From: Ron Hays [] on behalf of Ron Hays []
Sent: Monday, July 27, 2015 6:45 AM
To: Hays, Ron
Subject: Oklahoma's Farm News Update

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We invite you to listen to us on great radio stations across the region on the Radio Oklahoma Network weekdays- if you missed this morning's Farm News - or you are in an area where you can't hear it- click here for this morning's Farm news from Ron Hays on RON.



Let's Check the Markets!  




Today's First Look:

Ron on RON Markets as heard on K101  

mornings with cash and futures reviewed- includes where the Cash Cattle market stands, the latest Feeder Cattle Markets Etc.



We have a new market feature on a daily basis- each afternoon we are posting a recap of that day's markets as analyzed by Justin Lewis of KIS futuresclick here for the report posted yesterday afternoon around 3:30 PM.



Okla Cash Grain:  

Daily Oklahoma Cash Grain Prices- as reported by the Oklahoma Dept. of Agriculture.


Canola Prices:  

Cash price for canola was $6.01 per bushel- based on delivery to the Hillsdale elevator Friday. The full listing of cash canola bids at country points in Oklahoma can now be found in the daily Oklahoma Cash Grain report- linked above.


Futures Wrap:  

Our Daily Market Wrapup from the Radio Oklahoma Network with Leslie Smith and Tom Leffler- analyzing the Futures Markets from the previous Day.


Feeder Cattle Recap:  

The National Daily Feeder & Stocker Cattle Summary- as prepared by USDA.


Slaughter Cattle Recap: 

The National Daily Slaughter Cattle Summary- as prepared by the USDA.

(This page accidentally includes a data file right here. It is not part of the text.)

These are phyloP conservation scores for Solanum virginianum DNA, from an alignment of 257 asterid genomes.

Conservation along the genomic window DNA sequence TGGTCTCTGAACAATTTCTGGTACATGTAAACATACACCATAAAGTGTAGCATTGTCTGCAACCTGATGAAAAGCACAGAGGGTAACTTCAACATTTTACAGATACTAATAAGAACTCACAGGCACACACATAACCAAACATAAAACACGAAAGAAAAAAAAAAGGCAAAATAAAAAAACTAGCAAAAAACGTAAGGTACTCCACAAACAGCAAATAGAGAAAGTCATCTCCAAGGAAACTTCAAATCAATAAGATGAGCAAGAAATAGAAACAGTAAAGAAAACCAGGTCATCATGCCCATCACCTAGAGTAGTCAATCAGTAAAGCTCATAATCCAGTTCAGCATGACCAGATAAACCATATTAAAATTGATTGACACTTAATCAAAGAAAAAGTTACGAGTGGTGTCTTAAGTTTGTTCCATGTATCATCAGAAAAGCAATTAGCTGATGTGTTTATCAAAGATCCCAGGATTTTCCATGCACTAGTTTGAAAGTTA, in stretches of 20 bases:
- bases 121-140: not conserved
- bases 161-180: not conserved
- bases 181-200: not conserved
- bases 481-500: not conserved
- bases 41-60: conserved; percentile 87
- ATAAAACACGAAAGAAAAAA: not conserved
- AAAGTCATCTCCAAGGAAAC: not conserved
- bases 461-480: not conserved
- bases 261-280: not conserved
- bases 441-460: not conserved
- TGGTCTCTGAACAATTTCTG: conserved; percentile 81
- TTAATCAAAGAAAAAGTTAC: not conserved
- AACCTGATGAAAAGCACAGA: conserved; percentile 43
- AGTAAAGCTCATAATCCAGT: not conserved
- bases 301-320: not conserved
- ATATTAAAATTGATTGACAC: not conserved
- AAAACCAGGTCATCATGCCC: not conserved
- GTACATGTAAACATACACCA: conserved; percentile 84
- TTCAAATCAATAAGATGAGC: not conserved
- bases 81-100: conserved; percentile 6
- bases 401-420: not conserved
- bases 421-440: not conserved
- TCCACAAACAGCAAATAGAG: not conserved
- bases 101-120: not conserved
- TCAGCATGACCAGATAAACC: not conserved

TCFA Feedlot Recap:  

Finally, here is the Daily Volume and Price Summary from the Texas Cattle Feeders Association.


Oklahoma's Latest Farm and Ranch News

Presented by

Okla Farm Bureau  
Your Update from Ron Hays of RON
   Monday, July 27, 2015
Howdy Neighbors! 

Here is your daily Oklahoma farm and ranch news update. 
StateQuestion777Featured Story:
OCA Cattlemen's College Panel Talks Right to Farm as Yes Vote Campaign Starts to Take Shape 


Proponents of State Question 777 are starting the process of organizing a "Yes" vote campaign for the constitutional amendment that has been called the "Right to Farm." At the 63rd Annual Convention of the Oklahoma Cattlemen's Association, a panel was featured that examined the state question and what the ag industry within Oklahoma faces in getting a "YES' vote in November 2016.

We moderated what turned out to be an interactive conversation with the three panel members. State Representative Scott Biggs was one of the principle authors of HJR1017- the vehicle that carried the proposal through the State Legislature in 2015- and Hays began with State Rep Biggs to offer a description of the legislative journey. Hays brought in the next panel member, Roy Lee Lindsey, Executive Director of the Oklahoma Pork Council, who explained the role of the ag groups that meet regularly on Mondays at the State Department of Agriculture on issues that are of importance to the farming and ranching community. Lindsey explained how the groups resolved concerns they had with one another and with the language of the proposal even as lawmakers worked to refine the measure.

Once passed in the spring of 2015- Lindsey told the cattle producers present that there was no room for error in coming together and getting a yes vote in 2016. At that point, the third member of the panel joined the discussion as former Oklahoma Senate President Glenn Coffee has agreed to work with the ag groups wanting a yes vote to help organize the effort, build the coalition and put into motion the plan to achieve a yes vote.  


Senator Coffee told the audience that he understands that it appears we are starting early- but that getting people to volunteer now to participate in the grassroots effort and to start to raise money are two keys that must go forward now in order to have the greatest chance for success.  


We have the full panel discussion up on our website- as well as on our App- and you can click here to jump over to our Top Ag Story this morning to read more as well as listen to the comments of these three key players in the 777 conversation that lies ahead.


In our story- we also have a link to the Oklahoma Right to Farm website that is now live on the world wide web.  

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Midwest Farm Shows is our longest running sponsor of the daily email- and they say thanks to all of you who participated in their 2015 Oklahoma City Farm Show.